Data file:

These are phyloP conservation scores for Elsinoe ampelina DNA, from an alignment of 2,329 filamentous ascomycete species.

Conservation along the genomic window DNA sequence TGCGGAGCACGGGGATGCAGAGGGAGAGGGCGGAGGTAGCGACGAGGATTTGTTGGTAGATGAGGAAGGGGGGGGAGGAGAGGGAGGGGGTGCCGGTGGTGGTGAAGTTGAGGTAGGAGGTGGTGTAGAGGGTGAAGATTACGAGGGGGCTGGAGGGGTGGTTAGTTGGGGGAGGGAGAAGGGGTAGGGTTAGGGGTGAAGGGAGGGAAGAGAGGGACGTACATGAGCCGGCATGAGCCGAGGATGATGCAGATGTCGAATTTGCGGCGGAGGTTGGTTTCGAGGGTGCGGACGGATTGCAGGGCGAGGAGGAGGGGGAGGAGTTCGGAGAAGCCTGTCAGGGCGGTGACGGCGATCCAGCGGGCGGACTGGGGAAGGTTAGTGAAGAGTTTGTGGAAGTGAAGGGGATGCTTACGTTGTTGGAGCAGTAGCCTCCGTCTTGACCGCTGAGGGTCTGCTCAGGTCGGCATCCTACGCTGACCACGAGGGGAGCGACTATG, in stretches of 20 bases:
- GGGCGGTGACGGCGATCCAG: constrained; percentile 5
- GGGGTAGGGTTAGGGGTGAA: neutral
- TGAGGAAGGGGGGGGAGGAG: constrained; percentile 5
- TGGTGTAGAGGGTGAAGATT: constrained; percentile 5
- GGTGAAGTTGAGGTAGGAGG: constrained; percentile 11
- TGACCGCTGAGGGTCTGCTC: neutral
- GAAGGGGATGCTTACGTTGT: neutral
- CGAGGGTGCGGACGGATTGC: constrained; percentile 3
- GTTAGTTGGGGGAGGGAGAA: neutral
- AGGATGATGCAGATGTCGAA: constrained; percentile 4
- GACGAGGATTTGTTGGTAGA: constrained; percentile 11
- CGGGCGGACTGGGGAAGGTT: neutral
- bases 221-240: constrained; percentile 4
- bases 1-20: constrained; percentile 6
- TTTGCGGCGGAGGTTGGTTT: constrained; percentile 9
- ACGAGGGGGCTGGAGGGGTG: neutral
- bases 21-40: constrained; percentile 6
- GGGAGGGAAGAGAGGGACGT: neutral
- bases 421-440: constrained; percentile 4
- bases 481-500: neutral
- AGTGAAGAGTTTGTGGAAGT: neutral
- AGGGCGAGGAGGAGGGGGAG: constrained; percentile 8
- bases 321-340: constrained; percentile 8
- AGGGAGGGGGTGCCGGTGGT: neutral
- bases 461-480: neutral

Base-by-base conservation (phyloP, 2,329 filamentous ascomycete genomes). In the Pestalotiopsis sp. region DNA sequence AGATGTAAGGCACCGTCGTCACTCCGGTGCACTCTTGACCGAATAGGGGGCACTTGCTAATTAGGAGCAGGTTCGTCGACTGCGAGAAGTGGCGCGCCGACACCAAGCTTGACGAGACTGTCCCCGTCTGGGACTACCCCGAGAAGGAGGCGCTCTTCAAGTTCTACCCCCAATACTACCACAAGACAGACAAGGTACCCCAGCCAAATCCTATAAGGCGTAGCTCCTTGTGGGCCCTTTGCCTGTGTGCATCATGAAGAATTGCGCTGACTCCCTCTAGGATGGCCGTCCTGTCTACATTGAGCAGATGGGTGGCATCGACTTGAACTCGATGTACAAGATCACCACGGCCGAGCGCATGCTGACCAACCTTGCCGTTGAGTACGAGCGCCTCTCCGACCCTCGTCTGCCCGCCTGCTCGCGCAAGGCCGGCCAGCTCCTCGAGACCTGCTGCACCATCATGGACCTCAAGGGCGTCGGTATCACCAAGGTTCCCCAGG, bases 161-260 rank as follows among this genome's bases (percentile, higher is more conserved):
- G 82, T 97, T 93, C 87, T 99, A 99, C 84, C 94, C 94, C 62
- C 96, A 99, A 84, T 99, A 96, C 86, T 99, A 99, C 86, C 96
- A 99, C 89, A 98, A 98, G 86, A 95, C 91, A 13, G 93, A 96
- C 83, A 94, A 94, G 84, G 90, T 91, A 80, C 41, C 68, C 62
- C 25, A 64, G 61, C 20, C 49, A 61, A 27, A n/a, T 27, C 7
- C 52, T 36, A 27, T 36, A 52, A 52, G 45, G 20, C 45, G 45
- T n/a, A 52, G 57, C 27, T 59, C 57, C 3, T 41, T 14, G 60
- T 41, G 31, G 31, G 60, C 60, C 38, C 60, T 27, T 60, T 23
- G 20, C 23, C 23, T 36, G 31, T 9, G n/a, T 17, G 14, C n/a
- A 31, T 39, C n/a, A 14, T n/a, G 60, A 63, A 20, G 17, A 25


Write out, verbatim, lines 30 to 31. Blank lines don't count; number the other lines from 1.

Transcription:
- C 96, A 99, A 84, T 99, A 96, C 86, T 99, A 99, C 86, C 96
- A 99, C 89, A 98, A 98, G 86, A 95, C 91, A 13, G 93, A 96